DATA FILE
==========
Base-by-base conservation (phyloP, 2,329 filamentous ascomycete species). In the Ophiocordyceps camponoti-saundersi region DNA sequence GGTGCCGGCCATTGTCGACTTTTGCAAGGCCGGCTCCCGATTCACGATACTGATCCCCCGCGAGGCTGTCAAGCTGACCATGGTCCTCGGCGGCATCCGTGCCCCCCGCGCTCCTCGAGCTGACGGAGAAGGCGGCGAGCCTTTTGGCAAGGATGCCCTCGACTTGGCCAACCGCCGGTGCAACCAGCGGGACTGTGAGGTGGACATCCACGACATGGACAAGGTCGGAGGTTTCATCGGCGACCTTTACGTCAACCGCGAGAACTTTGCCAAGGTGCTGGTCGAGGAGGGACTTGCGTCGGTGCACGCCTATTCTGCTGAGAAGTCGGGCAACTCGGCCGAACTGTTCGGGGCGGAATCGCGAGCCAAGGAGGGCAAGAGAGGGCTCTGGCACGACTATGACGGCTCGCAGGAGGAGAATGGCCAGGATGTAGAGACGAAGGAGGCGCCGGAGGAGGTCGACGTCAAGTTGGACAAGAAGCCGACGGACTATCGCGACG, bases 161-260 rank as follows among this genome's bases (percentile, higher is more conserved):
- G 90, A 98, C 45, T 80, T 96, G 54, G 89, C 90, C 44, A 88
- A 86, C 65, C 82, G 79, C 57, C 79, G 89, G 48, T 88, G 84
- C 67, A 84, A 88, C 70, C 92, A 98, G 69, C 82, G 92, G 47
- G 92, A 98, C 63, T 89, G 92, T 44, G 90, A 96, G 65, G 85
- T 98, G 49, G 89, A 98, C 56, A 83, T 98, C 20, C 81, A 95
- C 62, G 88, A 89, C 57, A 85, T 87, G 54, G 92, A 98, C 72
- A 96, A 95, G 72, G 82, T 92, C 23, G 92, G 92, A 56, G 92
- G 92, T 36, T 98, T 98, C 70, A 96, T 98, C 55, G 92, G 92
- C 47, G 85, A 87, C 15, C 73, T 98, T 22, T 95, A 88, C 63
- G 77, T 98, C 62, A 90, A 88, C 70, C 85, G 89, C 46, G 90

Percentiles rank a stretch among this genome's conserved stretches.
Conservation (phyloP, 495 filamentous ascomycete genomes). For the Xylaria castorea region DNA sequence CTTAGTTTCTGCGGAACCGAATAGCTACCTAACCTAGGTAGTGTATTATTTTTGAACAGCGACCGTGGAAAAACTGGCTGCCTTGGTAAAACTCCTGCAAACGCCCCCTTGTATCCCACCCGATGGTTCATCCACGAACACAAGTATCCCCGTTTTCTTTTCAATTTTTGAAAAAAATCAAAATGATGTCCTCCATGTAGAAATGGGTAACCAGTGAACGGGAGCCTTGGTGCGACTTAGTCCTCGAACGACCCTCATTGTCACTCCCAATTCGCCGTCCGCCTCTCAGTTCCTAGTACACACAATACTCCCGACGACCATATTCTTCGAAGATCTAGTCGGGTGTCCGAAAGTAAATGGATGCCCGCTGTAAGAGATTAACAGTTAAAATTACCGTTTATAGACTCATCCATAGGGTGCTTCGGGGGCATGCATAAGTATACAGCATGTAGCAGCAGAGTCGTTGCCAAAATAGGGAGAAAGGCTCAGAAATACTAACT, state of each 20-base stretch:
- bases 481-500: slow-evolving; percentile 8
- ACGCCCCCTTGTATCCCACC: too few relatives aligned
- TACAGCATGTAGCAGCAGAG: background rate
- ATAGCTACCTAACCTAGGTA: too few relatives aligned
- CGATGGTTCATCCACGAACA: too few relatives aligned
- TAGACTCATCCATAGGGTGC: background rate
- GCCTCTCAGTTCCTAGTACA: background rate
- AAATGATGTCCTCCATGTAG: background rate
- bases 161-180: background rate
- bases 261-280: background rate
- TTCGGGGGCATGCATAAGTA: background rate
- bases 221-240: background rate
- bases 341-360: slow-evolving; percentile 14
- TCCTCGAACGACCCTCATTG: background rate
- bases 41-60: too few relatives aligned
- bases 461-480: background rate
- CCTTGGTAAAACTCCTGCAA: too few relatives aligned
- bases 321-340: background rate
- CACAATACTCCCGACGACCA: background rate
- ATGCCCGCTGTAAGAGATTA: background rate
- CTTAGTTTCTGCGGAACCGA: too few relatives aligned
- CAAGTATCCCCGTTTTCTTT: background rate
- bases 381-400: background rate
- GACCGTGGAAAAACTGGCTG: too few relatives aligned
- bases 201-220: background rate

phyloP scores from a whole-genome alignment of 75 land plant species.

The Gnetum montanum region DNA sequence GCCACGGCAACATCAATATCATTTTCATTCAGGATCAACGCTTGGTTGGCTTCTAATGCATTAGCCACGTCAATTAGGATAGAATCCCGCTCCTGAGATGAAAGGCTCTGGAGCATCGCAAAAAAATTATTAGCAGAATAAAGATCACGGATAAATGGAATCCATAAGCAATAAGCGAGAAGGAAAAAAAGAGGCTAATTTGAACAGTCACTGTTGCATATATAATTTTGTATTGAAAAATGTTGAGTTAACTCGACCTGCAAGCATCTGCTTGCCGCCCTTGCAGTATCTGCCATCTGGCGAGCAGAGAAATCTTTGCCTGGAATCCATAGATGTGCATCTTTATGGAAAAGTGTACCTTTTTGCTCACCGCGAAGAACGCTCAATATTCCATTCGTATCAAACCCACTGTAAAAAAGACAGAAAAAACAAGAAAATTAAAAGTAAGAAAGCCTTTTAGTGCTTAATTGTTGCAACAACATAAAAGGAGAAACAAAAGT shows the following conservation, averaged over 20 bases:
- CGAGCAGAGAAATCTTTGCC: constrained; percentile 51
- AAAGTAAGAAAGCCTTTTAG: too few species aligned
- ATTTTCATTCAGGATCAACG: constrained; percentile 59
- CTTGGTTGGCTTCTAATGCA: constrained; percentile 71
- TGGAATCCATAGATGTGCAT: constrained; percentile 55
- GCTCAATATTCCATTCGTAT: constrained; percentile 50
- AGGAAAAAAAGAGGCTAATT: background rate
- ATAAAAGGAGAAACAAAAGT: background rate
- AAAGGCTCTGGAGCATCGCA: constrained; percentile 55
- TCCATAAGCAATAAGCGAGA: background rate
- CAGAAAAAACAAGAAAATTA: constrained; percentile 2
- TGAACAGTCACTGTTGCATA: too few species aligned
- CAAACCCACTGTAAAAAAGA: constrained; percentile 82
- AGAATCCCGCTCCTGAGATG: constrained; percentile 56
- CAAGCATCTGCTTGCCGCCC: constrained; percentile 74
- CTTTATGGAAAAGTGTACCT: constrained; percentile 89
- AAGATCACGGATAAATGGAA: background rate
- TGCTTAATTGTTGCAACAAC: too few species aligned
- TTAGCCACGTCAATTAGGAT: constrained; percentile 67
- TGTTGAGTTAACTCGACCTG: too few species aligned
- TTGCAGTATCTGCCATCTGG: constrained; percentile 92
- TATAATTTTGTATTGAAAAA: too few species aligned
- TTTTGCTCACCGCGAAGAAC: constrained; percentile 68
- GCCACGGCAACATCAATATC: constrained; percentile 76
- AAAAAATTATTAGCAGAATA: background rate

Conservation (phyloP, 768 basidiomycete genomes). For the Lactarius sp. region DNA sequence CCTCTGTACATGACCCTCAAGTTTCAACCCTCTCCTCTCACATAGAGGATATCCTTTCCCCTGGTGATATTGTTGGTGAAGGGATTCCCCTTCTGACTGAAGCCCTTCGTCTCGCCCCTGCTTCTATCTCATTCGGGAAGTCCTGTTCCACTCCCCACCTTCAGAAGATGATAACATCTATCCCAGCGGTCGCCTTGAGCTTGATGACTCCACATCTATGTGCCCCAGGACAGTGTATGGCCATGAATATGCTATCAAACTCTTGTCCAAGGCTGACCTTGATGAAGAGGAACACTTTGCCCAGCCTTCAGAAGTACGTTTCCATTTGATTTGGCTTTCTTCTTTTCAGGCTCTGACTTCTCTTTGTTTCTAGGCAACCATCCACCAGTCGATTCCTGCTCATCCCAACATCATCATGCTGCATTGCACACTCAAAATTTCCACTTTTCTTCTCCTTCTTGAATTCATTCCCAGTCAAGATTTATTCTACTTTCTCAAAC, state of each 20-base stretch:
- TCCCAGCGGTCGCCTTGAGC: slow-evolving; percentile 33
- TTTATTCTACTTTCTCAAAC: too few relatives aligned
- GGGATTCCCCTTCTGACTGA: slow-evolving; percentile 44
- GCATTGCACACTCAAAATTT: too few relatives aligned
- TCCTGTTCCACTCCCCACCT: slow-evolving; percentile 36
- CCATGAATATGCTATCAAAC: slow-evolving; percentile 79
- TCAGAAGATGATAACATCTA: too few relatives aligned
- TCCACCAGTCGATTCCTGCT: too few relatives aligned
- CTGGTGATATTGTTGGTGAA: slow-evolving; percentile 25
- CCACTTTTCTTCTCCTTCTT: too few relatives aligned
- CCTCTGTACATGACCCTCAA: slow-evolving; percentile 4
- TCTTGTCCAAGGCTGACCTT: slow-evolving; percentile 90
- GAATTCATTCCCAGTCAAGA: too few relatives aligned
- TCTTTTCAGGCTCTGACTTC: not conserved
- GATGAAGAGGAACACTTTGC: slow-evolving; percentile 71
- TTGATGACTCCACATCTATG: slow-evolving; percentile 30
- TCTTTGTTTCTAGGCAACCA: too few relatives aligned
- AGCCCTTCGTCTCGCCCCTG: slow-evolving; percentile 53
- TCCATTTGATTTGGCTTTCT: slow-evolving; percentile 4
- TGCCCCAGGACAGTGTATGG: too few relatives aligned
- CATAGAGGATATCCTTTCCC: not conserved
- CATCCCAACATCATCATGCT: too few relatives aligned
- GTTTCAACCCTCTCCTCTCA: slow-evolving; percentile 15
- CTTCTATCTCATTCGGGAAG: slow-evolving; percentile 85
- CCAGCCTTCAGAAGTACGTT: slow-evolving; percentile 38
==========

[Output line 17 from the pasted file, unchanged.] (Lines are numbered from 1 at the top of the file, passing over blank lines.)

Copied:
- ATAGCTACCTAACCTAGGTA: too few relatives aligned